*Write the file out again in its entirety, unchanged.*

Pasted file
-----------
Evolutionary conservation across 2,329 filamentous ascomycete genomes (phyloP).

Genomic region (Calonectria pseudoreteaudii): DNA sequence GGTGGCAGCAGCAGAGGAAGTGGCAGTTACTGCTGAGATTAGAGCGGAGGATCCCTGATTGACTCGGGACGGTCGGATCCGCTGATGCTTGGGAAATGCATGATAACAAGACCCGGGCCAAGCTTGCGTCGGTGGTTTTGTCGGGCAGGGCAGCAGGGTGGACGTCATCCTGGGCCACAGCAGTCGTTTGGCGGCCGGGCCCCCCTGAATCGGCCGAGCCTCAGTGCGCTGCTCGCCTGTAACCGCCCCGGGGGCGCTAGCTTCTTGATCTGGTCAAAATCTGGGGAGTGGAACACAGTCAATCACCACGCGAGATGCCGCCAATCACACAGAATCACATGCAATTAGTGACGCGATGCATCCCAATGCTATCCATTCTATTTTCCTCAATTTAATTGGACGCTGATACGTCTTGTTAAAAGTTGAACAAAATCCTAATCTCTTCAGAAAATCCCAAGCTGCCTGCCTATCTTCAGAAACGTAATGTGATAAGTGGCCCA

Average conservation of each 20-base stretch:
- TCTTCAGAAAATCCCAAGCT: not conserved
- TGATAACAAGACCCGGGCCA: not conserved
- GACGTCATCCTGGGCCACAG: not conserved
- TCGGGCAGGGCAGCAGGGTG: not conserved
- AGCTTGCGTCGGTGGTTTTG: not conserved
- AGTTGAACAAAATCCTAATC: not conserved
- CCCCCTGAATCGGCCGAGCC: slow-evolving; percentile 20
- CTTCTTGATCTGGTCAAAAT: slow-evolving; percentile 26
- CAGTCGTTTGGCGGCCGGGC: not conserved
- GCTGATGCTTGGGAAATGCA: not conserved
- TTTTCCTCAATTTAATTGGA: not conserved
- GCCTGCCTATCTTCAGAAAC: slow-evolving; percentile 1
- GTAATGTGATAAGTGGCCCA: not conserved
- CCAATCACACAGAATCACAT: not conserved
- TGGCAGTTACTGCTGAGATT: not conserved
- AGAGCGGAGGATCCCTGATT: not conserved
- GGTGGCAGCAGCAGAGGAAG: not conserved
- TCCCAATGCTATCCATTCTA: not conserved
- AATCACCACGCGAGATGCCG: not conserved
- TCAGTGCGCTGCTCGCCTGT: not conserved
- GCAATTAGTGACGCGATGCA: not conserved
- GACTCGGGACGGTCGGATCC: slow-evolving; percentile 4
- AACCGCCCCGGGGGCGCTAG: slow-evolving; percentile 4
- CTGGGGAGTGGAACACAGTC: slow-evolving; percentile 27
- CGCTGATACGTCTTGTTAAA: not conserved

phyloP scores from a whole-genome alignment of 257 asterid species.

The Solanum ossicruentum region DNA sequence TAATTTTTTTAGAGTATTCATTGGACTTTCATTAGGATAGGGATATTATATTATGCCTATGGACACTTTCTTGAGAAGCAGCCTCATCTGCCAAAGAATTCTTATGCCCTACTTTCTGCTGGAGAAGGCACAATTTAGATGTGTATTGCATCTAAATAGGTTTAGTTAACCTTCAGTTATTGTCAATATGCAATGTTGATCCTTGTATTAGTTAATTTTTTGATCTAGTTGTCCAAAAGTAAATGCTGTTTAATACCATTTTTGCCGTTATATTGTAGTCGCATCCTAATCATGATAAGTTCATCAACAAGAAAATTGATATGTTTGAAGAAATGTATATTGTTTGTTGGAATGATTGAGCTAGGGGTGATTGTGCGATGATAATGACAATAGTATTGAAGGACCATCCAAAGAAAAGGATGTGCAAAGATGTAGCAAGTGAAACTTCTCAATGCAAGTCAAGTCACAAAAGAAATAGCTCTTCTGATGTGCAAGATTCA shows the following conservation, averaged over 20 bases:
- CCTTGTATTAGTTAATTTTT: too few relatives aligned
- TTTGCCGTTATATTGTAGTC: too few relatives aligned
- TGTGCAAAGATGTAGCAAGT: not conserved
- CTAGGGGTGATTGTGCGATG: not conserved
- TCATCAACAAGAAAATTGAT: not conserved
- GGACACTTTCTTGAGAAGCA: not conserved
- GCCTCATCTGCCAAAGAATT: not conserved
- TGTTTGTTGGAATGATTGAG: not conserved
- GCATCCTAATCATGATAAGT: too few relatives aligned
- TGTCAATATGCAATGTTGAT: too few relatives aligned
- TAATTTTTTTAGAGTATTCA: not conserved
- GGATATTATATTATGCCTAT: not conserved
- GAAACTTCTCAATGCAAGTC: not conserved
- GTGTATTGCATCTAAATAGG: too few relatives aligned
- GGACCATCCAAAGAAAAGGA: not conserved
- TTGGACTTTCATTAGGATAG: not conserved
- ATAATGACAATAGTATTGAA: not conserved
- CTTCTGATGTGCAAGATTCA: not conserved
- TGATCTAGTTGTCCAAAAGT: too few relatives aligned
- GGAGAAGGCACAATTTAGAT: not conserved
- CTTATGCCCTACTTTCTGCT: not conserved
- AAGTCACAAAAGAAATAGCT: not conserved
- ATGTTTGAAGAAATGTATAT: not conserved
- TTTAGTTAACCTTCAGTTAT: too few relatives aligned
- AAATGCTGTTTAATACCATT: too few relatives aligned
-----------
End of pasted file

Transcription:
Evolutionary conservation across 2,329 filamentous ascomycete genomes (phyloP).

Genomic region (Calonectria pseudoreteaudii): DNA sequence GGTGGCAGCAGCAGAGGAAGTGGCAGTTACTGCTGAGATTAGAGCGGAGGATCCCTGATTGACTCGGGACGGTCGGATCCGCTGATGCTTGGGAAATGCATGATAACAAGACCCGGGCCAAGCTTGCGTCGGTGGTTTTGTCGGGCAGGGCAGCAGGGTGGACGTCATCCTGGGCCACAGCAGTCGTTTGGCGGCCGGGCCCCCCTGAATCGGCCGAGCCTCAGTGCGCTGCTCGCCTGTAACCGCCCCGGGGGCGCTAGCTTCTTGATCTGGTCAAAATCTGGGGAGTGGAACACAGTCAATCACCACGCGAGATGCCGCCAATCACACAGAATCACATGCAATTAGTGACGCGATGCATCCCAATGCTATCCATTCTATTTTCCTCAATTTAATTGGACGCTGATACGTCTTGTTAAAAGTTGAACAAAATCCTAATCTCTTCAGAAAATCCCAAGCTGCCTGCCTATCTTCAGAAACGTAATGTGATAAGTGGCCCA

Average conservation of each 20-base stretch:
- TCTTCAGAAAATCCCAAGCT: not conserved
- TGATAACAAGACCCGGGCCA: not conserved
- GACGTCATCCTGGGCCACAG: not conserved
- TCGGGCAGGGCAGCAGGGTG: not conserved
- AGCTTGCGTCGGTGGTTTTG: not conserved
- AGTTGAACAAAATCCTAATC: not conserved
- CCCCCTGAATCGGCCGAGCC: slow-evolving; percentile 20
- CTTCTTGATCTGGTCAAAAT: slow-evolving; percentile 26
- CAGTCGTTTGGCGGCCGGGC: not conserved
- GCTGATGCTTGGGAAATGCA: not conserved
- TTTTCCTCAATTTAATTGGA: not conserved
- GCCTGCCTATCTTCAGAAAC: slow-evolving; percentile 1
- GTAATGTGATAAGTGGCCCA: not conserved
- CCAATCACACAGAATCACAT: not conserved
- TGGCAGTTACTGCTGAGATT: not conserved
- AGAGCGGAGGATCCCTGATT: not conserved
- GGTGGCAGCAGCAGAGGAAG: not conserved
- TCCCAATGCTATCCATTCTA: not conserved
- AATCACCACGCGAGATGCCG: not conserved
- TCAGTGCGCTGCTCGCCTGT: not conserved
- GCAATTAGTGACGCGATGCA: not conserved
- GACTCGGGACGGTCGGATCC: slow-evolving; percentile 4
- AACCGCCCCGGGGGCGCTAG: slow-evolving; percentile 4
- CTGGGGAGTGGAACACAGTC: slow-evolving; percentile 27
- CGCTGATACGTCTTGTTAAA: not conserved

phyloP scores from a whole-genome alignment of 257 asterid species.

The Solanum ossicruentum region DNA sequence TAATTTTTTTAGAGTATTCATTGGACTTTCATTAGGATAGGGATATTATATTATGCCTATGGACACTTTCTTGAGAAGCAGCCTCATCTGCCAAAGAATTCTTATGCCCTACTTTCTGCTGGAGAAGGCACAATTTAGATGTGTATTGCATCTAAATAGGTTTAGTTAACCTTCAGTTATTGTCAATATGCAATGTTGATCCTTGTATTAGTTAATTTTTTGATCTAGTTGTCCAAAAGTAAATGCTGTTTAATACCATTTTTGCCGTTATATTGTAGTCGCATCCTAATCATGATAAGTTCATCAACAAGAAAATTGATATGTTTGAAGAAATGTATATTGTTTGTTGGAATGATTGAGCTAGGGGTGATTGTGCGATGATAATGACAATAGTATTGAAGGACCATCCAAAGAAAAGGATGTGCAAAGATGTAGCAAGTGAAACTTCTCAATGCAAGTCAAGTCACAAAAGAAATAGCTCTTCTGATGTGCAAGATTCA shows the following conservation, averaged over 20 bases:
- CCTTGTATTAGTTAATTTTT: too few relatives aligned
- TTTGCCGTTATATTGTAGTC: too few relatives aligned
- TGTGCAAAGATGTAGCAAGT: not conserved
- CTAGGGGTGATTGTGCGATG: not conserved
- TCATCAACAAGAAAATTGAT: not conserved
- GGACACTTTCTTGAGAAGCA: not conserved
- GCCTCATCTGCCAAAGAATT: not conserved
- TGTTTGTTGGAATGATTGAG: not conserved
- GCATCCTAATCATGATAAGT: too few relatives aligned
- TGTCAATATGCAATGTTGAT: too few relatives aligned
- TAATTTTTTTAGAGTATTCA: not conserved
- GGATATTATATTATGCCTAT: not conserved
- GAAACTTCTCAATGCAAGTC: not conserved
- GTGTATTGCATCTAAATAGG: too few relatives aligned
- GGACCATCCAAAGAAAAGGA: not conserved
- TTGGACTTTCATTAGGATAG: not conserved
- ATAATGACAATAGTATTGAA: not conserved
- CTTCTGATGTGCAAGATTCA: not conserved
- TGATCTAGTTGTCCAAAAGT: too few relatives aligned
- GGAGAAGGCACAATTTAGAT: not conserved
- CTTATGCCCTACTTTCTGCT: not conserved
- AAGTCACAAAAGAAATAGCT: not conserved
- ATGTTTGAAGAAATGTATAT: not conserved
- TTTAGTTAACCTTCAGTTAT: too few relatives aligned
- AAATGCTGTTTAATACCATT: too few relatives aligned